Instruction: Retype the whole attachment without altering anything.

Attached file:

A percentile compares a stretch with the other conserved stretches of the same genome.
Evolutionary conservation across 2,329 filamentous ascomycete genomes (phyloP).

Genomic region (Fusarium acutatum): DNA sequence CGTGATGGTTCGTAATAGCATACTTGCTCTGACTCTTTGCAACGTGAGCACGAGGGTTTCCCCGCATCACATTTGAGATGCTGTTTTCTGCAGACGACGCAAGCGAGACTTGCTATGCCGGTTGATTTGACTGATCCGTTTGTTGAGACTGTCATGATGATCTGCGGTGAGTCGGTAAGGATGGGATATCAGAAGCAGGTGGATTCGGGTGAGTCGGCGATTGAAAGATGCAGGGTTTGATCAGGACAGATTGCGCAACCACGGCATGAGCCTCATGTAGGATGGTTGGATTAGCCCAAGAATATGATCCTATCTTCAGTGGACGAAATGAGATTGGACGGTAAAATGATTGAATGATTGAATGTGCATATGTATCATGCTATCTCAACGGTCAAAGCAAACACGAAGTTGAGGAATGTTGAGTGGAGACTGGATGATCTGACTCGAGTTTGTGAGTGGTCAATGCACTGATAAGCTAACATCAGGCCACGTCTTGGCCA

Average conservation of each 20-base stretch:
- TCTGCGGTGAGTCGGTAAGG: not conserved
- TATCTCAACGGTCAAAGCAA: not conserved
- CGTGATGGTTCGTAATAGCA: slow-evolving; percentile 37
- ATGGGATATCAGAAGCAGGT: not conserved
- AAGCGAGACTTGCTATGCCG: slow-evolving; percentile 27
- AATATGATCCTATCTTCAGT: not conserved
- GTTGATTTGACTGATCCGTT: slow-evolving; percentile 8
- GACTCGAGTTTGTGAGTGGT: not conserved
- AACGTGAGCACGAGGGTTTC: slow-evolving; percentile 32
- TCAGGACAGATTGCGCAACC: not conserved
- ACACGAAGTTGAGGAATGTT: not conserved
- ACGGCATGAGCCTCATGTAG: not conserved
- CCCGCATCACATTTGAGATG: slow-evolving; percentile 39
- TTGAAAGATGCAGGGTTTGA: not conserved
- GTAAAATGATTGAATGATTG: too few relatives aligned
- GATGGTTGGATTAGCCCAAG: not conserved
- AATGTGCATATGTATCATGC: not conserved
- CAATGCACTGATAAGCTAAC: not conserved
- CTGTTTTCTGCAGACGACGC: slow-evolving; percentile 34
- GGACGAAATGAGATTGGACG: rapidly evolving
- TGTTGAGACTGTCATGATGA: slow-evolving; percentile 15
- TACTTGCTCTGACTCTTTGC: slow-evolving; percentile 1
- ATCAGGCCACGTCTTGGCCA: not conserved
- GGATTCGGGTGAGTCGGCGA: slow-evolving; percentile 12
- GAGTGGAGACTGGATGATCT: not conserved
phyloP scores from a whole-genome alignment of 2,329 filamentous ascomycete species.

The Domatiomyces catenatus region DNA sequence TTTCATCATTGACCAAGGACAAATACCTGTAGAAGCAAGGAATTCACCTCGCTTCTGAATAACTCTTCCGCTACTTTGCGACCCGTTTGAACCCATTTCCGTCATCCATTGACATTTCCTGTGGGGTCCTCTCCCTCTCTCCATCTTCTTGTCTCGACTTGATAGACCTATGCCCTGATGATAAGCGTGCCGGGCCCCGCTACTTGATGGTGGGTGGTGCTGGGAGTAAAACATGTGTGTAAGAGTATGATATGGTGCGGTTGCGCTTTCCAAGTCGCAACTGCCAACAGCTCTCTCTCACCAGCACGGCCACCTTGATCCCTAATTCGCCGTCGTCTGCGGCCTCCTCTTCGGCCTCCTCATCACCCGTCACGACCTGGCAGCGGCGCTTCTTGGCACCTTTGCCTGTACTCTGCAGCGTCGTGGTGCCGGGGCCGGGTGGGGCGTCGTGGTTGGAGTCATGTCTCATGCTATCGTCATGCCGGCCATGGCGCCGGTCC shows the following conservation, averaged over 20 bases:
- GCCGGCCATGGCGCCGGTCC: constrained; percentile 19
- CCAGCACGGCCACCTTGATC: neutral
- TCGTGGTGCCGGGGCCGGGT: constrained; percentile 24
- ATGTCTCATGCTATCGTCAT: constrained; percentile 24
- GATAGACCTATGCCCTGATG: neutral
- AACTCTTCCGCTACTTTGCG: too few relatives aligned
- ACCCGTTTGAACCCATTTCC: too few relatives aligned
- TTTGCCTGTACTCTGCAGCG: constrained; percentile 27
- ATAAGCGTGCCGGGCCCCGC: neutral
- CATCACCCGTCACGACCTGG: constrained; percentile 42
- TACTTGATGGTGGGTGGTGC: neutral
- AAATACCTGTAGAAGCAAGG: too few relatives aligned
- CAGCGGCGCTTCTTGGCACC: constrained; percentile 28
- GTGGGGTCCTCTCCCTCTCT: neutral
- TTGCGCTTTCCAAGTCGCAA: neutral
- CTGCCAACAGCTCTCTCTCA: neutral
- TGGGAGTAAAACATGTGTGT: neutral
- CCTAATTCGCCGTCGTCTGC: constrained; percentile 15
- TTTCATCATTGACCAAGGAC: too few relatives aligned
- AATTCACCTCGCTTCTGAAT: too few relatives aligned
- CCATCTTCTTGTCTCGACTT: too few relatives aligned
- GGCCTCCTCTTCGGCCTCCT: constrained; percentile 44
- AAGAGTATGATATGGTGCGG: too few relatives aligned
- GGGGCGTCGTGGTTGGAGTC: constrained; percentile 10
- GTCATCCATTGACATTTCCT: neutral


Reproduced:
A percentile compares a stretch with the other conserved stretches of the same genome.
Evolutionary conservation across 2,329 filamentous ascomycete genomes (phyloP).

Genomic region (Fusarium acutatum): DNA sequence CGTGATGGTTCGTAATAGCATACTTGCTCTGACTCTTTGCAACGTGAGCACGAGGGTTTCCCCGCATCACATTTGAGATGCTGTTTTCTGCAGACGACGCAAGCGAGACTTGCTATGCCGGTTGATTTGACTGATCCGTTTGTTGAGACTGTCATGATGATCTGCGGTGAGTCGGTAAGGATGGGATATCAGAAGCAGGTGGATTCGGGTGAGTCGGCGATTGAAAGATGCAGGGTTTGATCAGGACAGATTGCGCAACCACGGCATGAGCCTCATGTAGGATGGTTGGATTAGCCCAAGAATATGATCCTATCTTCAGTGGACGAAATGAGATTGGACGGTAAAATGATTGAATGATTGAATGTGCATATGTATCATGCTATCTCAACGGTCAAAGCAAACACGAAGTTGAGGAATGTTGAGTGGAGACTGGATGATCTGACTCGAGTTTGTGAGTGGTCAATGCACTGATAAGCTAACATCAGGCCACGTCTTGGCCA

Average conservation of each 20-base stretch:
- TCTGCGGTGAGTCGGTAAGG: not conserved
- TATCTCAACGGTCAAAGCAA: not conserved
- CGTGATGGTTCGTAATAGCA: slow-evolving; percentile 37
- ATGGGATATCAGAAGCAGGT: not conserved
- AAGCGAGACTTGCTATGCCG: slow-evolving; percentile 27
- AATATGATCCTATCTTCAGT: not conserved
- GTTGATTTGACTGATCCGTT: slow-evolving; percentile 8
- GACTCGAGTTTGTGAGTGGT: not conserved
- AACGTGAGCACGAGGGTTTC: slow-evolving; percentile 32
- TCAGGACAGATTGCGCAACC: not conserved
- ACACGAAGTTGAGGAATGTT: not conserved
- ACGGCATGAGCCTCATGTAG: not conserved
- CCCGCATCACATTTGAGATG: slow-evolving; percentile 39
- TTGAAAGATGCAGGGTTTGA: not conserved
- GTAAAATGATTGAATGATTG: too few relatives aligned
- GATGGTTGGATTAGCCCAAG: not conserved
- AATGTGCATATGTATCATGC: not conserved
- CAATGCACTGATAAGCTAAC: not conserved
- CTGTTTTCTGCAGACGACGC: slow-evolving; percentile 34
- GGACGAAATGAGATTGGACG: rapidly evolving
- TGTTGAGACTGTCATGATGA: slow-evolving; percentile 15
- TACTTGCTCTGACTCTTTGC: slow-evolving; percentile 1
- ATCAGGCCACGTCTTGGCCA: not conserved
- GGATTCGGGTGAGTCGGCGA: slow-evolving; percentile 12
- GAGTGGAGACTGGATGATCT: not conserved
phyloP scores from a whole-genome alignment of 2,329 filamentous ascomycete species.

The Domatiomyces catenatus region DNA sequence TTTCATCATTGACCAAGGACAAATACCTGTAGAAGCAAGGAATTCACCTCGCTTCTGAATAACTCTTCCGCTACTTTGCGACCCGTTTGAACCCATTTCCGTCATCCATTGACATTTCCTGTGGGGTCCTCTCCCTCTCTCCATCTTCTTGTCTCGACTTGATAGACCTATGCCCTGATGATAAGCGTGCCGGGCCCCGCTACTTGATGGTGGGTGGTGCTGGGAGTAAAACATGTGTGTAAGAGTATGATATGGTGCGGTTGCGCTTTCCAAGTCGCAACTGCCAACAGCTCTCTCTCACCAGCACGGCCACCTTGATCCCTAATTCGCCGTCGTCTGCGGCCTCCTCTTCGGCCTCCTCATCACCCGTCACGACCTGGCAGCGGCGCTTCTTGGCACCTTTGCCTGTACTCTGCAGCGTCGTGGTGCCGGGGCCGGGTGGGGCGTCGTGGTTGGAGTCATGTCTCATGCTATCGTCATGCCGGCCATGGCGCCGGTCC shows the following conservation, averaged over 20 bases:
- GCCGGCCATGGCGCCGGTCC: constrained; percentile 19
- CCAGCACGGCCACCTTGATC: neutral
- TCGTGGTGCCGGGGCCGGGT: constrained; percentile 24
- ATGTCTCATGCTATCGTCAT: constrained; percentile 24
- GATAGACCTATGCCCTGATG: neutral
- AACTCTTCCGCTACTTTGCG: too few relatives aligned
- ACCCGTTTGAACCCATTTCC: too few relatives aligned
- TTTGCCTGTACTCTGCAGCG: constrained; percentile 27
- ATAAGCGTGCCGGGCCCCGC: neutral
- CATCACCCGTCACGACCTGG: constrained; percentile 42
- TACTTGATGGTGGGTGGTGC: neutral
- AAATACCTGTAGAAGCAAGG: too few relatives aligned
- CAGCGGCGCTTCTTGGCACC: constrained; percentile 28
- GTGGGGTCCTCTCCCTCTCT: neutral
- TTGCGCTTTCCAAGTCGCAA: neutral
- CTGCCAACAGCTCTCTCTCA: neutral
- TGGGAGTAAAACATGTGTGT: neutral
- CCTAATTCGCCGTCGTCTGC: constrained; percentile 15
- TTTCATCATTGACCAAGGAC: too few relatives aligned
- AATTCACCTCGCTTCTGAAT: too few relatives aligned
- CCATCTTCTTGTCTCGACTT: too few relatives aligned
- GGCCTCCTCTTCGGCCTCCT: constrained; percentile 44
- AAGAGTATGATATGGTGCGG: too few relatives aligned
- GGGGCGTCGTGGTTGGAGTC: constrained; percentile 10
- GTCATCCATTGACATTTCCT: neutral